Another circumstance detrimental to the extent and permanency of medical reputation, is the uncertainty of the science, the vacillating state of theory and opinion, the great number of systems which have been successively adopted by the profession, have become popular, perhaps almost universal, and have at length been discarded. An individual who has distinguished himself in one generation may be forgotten or become an object of ridicule in another, because he advocated theories which are exploded, or opinions which have become obsolete. Into by far the greater part of medical works, speculation and hypothesis are permitted so largely to enter and become incorporated so completely with the real matter of fact which they contain, that they become unintelligible when the theoretical opinions are no longer current, and of course the language in which they are conveyed has become in some measure obsolete. It is owing to this circumstance that the efforts of many most valuable minds have been entirely lost to the profession. Physiologists and physicians, of different ages, have not differed so much in the views which they have taken of the laws of the system, and the practice in diseases, as they have in the language they have employed to express those views, and the hypotheses on which they have attempted to explain the nature of disease and the operation of remedies.

Another consideration which renders medical reputation less desirable, is the small account which is made of it by

the world at large. A man may be in the first rank, as a writer or a practitioner, and yet his very name be scarcely known out of the immediate sphere where he moves, except to his brethren of the faculty. The same real merit which in any other pursuit would insure him eminence and celebrity, will often in this leave him in comparative insignificance. This is discouraging to an ambitious mind. Men will not labor without reward, and in a profession where reputation is so hard, and wealth, comparatively, so easy to obtain, and where they do by no means regularly accompany each other, it is not strange that so many should prefer the easier reward, and seek only that sort of reputation which brings with it occupation and riches, instead of that which is only to be acquired by a deep and scientific study and which after all is limited in its extent and uncertain in its duration.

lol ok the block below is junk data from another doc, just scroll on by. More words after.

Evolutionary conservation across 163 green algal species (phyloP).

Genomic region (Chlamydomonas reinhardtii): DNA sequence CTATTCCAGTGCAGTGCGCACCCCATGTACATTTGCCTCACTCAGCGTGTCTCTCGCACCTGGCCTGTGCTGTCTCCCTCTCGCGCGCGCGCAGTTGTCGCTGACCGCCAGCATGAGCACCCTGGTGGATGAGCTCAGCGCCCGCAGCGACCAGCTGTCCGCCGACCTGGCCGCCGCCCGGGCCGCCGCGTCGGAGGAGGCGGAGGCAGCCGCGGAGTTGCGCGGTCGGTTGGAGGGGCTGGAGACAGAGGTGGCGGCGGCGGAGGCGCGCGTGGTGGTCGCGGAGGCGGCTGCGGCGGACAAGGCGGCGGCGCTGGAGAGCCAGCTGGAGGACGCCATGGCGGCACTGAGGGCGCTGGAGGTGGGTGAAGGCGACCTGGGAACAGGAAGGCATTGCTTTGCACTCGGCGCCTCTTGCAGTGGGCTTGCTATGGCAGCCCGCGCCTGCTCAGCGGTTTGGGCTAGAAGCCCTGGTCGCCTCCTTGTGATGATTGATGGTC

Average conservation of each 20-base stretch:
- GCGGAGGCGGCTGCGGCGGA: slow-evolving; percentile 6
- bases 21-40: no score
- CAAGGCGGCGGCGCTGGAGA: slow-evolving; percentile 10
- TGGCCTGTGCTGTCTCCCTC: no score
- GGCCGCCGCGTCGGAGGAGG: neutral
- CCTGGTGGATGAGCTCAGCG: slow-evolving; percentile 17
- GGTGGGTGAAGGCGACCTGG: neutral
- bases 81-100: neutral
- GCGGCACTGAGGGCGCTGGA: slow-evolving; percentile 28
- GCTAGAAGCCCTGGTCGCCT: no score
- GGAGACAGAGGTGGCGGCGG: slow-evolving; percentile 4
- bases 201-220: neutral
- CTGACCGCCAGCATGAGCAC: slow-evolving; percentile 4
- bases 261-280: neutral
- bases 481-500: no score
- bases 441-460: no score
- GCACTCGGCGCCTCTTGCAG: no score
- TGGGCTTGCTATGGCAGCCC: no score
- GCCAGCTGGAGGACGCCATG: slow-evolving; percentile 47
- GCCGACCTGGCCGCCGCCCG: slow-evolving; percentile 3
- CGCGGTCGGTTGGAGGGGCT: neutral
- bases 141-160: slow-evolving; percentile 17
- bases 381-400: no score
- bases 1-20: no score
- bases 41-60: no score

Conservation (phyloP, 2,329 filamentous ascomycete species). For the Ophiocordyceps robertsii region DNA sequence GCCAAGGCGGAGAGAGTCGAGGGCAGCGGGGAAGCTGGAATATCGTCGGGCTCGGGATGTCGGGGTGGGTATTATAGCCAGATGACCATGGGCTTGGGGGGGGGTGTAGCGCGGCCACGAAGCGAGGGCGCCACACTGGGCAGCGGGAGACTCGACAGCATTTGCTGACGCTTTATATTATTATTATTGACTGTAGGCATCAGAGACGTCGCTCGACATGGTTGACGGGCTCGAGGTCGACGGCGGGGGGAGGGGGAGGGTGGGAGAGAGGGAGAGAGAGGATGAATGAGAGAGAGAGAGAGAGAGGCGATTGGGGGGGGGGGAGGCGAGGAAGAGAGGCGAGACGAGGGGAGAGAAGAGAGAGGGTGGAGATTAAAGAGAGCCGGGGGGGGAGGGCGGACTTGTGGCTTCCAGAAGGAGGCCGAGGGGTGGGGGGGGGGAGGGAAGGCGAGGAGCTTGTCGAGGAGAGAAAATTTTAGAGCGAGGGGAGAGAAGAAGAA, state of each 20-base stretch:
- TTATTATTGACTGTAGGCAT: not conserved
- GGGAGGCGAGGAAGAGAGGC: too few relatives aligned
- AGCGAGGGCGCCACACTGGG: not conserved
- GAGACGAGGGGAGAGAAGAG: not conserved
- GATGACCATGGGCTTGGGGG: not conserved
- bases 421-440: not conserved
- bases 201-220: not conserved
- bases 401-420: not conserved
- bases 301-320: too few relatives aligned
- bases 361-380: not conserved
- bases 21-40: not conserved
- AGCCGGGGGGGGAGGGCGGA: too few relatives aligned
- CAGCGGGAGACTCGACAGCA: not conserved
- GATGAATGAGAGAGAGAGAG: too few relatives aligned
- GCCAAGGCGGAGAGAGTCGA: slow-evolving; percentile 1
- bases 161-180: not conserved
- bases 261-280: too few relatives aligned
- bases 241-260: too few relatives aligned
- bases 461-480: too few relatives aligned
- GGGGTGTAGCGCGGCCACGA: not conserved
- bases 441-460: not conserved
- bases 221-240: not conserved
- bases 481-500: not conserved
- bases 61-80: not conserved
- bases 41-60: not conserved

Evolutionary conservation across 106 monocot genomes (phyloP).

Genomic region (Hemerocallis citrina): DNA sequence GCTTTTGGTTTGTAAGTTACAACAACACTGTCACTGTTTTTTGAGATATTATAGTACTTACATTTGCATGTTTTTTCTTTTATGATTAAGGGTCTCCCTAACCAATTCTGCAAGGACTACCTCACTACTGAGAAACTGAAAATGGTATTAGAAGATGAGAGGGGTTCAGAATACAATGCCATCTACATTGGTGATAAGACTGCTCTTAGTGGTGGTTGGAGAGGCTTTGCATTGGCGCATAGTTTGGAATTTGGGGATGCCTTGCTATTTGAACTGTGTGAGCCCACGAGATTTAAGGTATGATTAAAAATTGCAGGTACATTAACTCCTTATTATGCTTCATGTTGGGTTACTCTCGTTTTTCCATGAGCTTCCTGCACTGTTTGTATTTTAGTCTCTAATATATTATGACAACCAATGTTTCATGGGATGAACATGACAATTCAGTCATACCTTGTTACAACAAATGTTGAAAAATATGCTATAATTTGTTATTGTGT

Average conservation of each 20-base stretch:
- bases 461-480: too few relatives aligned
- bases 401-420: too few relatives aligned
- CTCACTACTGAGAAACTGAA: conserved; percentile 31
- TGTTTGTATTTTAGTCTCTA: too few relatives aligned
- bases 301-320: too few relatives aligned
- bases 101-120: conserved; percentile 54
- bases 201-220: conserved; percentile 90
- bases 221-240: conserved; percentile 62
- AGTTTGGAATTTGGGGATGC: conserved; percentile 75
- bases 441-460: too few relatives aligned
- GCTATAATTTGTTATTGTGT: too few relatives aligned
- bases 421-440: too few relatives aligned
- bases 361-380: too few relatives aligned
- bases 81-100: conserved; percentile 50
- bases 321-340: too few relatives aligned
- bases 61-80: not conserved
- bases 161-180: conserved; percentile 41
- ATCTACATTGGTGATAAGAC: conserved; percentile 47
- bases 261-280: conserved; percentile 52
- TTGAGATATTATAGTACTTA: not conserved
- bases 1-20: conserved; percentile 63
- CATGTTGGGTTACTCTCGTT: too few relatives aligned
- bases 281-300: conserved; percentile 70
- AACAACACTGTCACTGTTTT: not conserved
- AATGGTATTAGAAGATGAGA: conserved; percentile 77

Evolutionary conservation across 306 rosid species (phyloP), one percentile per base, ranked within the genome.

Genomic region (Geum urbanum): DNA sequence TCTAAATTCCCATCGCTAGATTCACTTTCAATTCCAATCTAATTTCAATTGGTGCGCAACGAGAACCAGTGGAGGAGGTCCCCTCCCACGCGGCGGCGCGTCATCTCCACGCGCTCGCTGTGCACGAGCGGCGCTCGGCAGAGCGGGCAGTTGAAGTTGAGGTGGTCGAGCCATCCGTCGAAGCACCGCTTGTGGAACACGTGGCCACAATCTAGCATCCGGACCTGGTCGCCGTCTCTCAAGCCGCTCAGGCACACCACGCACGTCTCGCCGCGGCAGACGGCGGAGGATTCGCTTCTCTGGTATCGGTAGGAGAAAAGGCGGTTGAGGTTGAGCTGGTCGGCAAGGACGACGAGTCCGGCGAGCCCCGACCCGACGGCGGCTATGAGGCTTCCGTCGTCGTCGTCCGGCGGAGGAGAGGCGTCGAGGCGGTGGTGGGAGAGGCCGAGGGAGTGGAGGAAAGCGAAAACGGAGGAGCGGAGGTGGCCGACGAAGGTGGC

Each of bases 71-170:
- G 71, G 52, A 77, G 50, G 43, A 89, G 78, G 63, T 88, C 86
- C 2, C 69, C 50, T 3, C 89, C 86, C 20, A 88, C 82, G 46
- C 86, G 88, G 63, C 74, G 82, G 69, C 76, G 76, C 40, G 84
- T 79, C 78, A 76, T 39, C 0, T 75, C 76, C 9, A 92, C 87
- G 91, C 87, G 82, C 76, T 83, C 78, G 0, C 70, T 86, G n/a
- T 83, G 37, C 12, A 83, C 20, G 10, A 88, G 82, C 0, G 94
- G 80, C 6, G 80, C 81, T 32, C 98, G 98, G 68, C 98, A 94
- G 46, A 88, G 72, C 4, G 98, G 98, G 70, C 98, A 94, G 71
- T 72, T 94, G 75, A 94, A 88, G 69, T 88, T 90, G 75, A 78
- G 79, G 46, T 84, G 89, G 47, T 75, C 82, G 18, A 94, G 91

Scarcely any objects of study possess intrinsically materials for so deeply fixing the interest and attention as those to which medicine relates, and yet it is truly remarkable how profoundly ignorant, by far the greater part of even intelligent and well informed men are of the structure and laws of their frame, and the principles on which diseases depend. It is to this ignorance, in part at least, may be attributed the cloud of prejudice through which almost every thing connected with the profession of medicine is viewed, and which is found so embarrassing to the fair and honorable practitioner in the conscientious discharge of his duties. The lives of many physicians constitute only one long scene of deception; a deception often rendered absolutely necessary by the impossibility of satisfying in any other way the minds of parties concerned; or of explaining according to their comprehension and knowledge the circumstances which exist, or which render any particular course of conduct necessary. This evil might, and ought to be gradually removed by disseminating more liberal and rational views of the general principles of the profession, creating an interest in the character of its members, and thus preventing it from continuing the easy refuge of knaves and impostors, who too often share its honors and its emoluments, while they dishonor and disgrace it.

There is, we think, no medical author, so well calculated as Bichat, by the character of his writings, to excite the interest